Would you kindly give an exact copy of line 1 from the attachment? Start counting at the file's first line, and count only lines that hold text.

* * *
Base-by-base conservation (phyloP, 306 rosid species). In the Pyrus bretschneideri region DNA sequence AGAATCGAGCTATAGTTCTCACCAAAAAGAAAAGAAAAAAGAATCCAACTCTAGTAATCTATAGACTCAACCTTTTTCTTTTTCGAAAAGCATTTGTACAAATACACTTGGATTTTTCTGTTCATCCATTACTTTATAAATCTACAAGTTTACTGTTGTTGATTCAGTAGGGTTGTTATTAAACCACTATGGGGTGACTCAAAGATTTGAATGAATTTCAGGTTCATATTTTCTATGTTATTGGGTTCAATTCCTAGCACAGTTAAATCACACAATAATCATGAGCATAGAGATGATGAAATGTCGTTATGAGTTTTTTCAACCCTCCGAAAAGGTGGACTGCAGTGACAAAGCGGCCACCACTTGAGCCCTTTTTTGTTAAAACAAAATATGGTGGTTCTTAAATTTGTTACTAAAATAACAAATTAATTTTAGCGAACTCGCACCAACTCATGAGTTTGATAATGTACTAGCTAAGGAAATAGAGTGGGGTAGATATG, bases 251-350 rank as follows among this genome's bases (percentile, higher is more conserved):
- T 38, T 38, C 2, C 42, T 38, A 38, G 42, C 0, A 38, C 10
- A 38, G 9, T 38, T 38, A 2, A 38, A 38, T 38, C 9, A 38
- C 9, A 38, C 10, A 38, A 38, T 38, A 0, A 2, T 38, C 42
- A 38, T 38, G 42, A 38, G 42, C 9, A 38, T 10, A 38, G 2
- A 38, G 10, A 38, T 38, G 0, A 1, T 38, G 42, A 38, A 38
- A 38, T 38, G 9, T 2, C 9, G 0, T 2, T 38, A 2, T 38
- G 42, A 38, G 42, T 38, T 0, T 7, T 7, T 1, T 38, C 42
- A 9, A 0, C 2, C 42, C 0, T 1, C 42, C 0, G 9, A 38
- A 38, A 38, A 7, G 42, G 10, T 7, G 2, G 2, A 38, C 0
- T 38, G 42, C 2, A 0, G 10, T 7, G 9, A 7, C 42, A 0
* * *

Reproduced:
Base-by-base conservation (phyloP, 306 rosid species). In the Pyrus bretschneideri region DNA sequence AGAATCGAGCTATAGTTCTCACCAAAAAGAAAAGAAAAAAGAATCCAACTCTAGTAATCTATAGACTCAACCTTTTTCTTTTTCGAAAAGCATTTGTACAAATACACTTGGATTTTTCTGTTCATCCATTACTTTATAAATCTACAAGTTTACTGTTGTTGATTCAGTAGGGTTGTTATTAAACCACTATGGGGTGACTCAAAGATTTGAATGAATTTCAGGTTCATATTTTCTATGTTATTGGGTTCAATTCCTAGCACAGTTAAATCACACAATAATCATGAGCATAGAGATGATGAAATGTCGTTATGAGTTTTTTCAACCCTCCGAAAAGGTGGACTGCAGTGACAAAGCGGCCACCACTTGAGCCCTTTTTTGTTAAAACAAAATATGGTGGTTCTTAAATTTGTTACTAAAATAACAAATTAATTTTAGCGAACTCGCACCAACTCATGAGTTTGATAATGTACTAGCTAAGGAAATAGAGTGGGGTAGATATG, bases 251-350 rank as follows among this genome's bases (percentile, higher is more conserved):